A Hero’s Hope: Nonanimal Research Is Best Way to Keep Reeve’s Dream Alive
By Neal D. Barnard, M.D.
In the movies, he was the Man of Steel. In real life, Christopher Reeve displayed nearly superhuman courage in the face of a tragic spinal cord injury. But determination doesn’t always carry the day. Reeve’s recent death means he will never fulfill his often-repeated vow to walk again.
This sad fact does not diminish the memory of this brave and honorable man. But Reeve’s passing should provoke reflection. What will it actually take to improve the lives and physical conditions of people suffering from spinal cord injuries?
That question is especially urgent in light of the Christopher Reeve Paralysis Act, a $300 million piece of legislation now before Congress. This bill includes some useful provisions. Unfortunately, it also allocates significant new funding to one of the least promising lines of spinal cord injury research—experiments on animals.
Such experiments are often criticized for being inhumane. But using animals in the quest to find cures for human spinal cord injuries has another drawback: It has proven to be a colossal waste of time and money. Patient-focused research is far more likely to actually help injured people.
That’s one reason why much of the notable work being done in spinal cord injury research today does not involve animals. Important data are being obtained through tests on human neural cell lines in culture, impact studies using human cadavers, and clinical observations and trials.
In Arizona, researchers at the Banner Good Samaritan Medical Center are helping partially paralyzed people walk by retraining the patient’s neuromuscular circuitry. This groundbreaking research combines weight-bearing therapy on a treadmill with electrical stimulation of the spinal cord. While still in its early stages, this combination of therapies looks very promising.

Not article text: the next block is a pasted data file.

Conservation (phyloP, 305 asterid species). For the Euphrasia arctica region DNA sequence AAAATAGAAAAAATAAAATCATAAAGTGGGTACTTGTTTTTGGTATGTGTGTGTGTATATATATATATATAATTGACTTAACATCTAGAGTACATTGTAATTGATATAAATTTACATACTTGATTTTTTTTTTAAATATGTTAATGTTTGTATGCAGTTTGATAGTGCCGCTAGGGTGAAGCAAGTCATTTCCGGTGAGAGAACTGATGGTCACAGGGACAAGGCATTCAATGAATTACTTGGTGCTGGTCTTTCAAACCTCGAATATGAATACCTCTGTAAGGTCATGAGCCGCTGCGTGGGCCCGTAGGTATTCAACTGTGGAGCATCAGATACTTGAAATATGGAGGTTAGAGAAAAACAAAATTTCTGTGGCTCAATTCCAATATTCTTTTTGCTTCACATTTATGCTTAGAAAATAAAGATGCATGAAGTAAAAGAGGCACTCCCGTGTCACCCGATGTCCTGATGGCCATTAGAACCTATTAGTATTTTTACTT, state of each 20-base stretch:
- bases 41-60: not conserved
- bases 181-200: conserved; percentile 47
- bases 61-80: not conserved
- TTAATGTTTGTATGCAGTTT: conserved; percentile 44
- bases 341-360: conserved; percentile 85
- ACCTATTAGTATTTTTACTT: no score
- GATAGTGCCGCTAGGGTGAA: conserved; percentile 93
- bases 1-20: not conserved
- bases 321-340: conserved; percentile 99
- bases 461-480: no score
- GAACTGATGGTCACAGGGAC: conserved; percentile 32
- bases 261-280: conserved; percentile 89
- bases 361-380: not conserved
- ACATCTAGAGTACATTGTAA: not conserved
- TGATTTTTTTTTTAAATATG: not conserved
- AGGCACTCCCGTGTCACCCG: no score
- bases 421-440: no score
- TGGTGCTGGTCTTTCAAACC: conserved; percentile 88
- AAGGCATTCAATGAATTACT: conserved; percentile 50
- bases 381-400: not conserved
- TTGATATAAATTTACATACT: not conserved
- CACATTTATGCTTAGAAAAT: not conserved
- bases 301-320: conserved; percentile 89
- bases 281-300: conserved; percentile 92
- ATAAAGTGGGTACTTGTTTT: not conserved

Meanwhile, experiments on animals consistently yield clinically irrelevant results. According to a review in the Journal of the American Paraplegia Society, at least 22 different agents have resulted in improvements in animals with injured spinal cords. But not one of these treatments has ever proven therapeutic in humans.
Even the much-heralded steroid methylprednisolone, which in injured animals protected neurons from inflammation-related damage, has been withdrawn as a recommended emergency-room treatment in Canada and much of the United States. Some evidence suggests that this drug may even be harmful to people with acute injuries.
The key problem? Animals like mice and rats are physiologically different from humans in many important ways. Treatments that work in rodents often don’t have the same effect on human patients.
To some extent, the Christopher Reeve Paralysis Act recognizes that cutting-edge research doesn’t require animals. The bill allocates resources to clinical studies and other promising lines of inquiry. For instance, one provision would establish a national network for clinical trials. That’s an excellent idea. The bill also includes money for public education about spinal cord injuries, which is badly needed.
Powered by such provisions—and by the national focus on Reeve's death—this legislation could be headed for passage. Legislators should certainly give the bill strong consideration. But they should also improve it by taking funding currently allocated to animal experiments and redirecting these resources to clinical studies.
Some supporters of the Christopher Reeve Paralysis Act have noted that even $300 million offers only a modest boost to research on this important health issue. Given the compelling need to help paralyzed people, why waste any of this money on dubious animal experiments?
Neal D. Barnard, M.D., is president of the Physicians Committee for Responsible Medicine.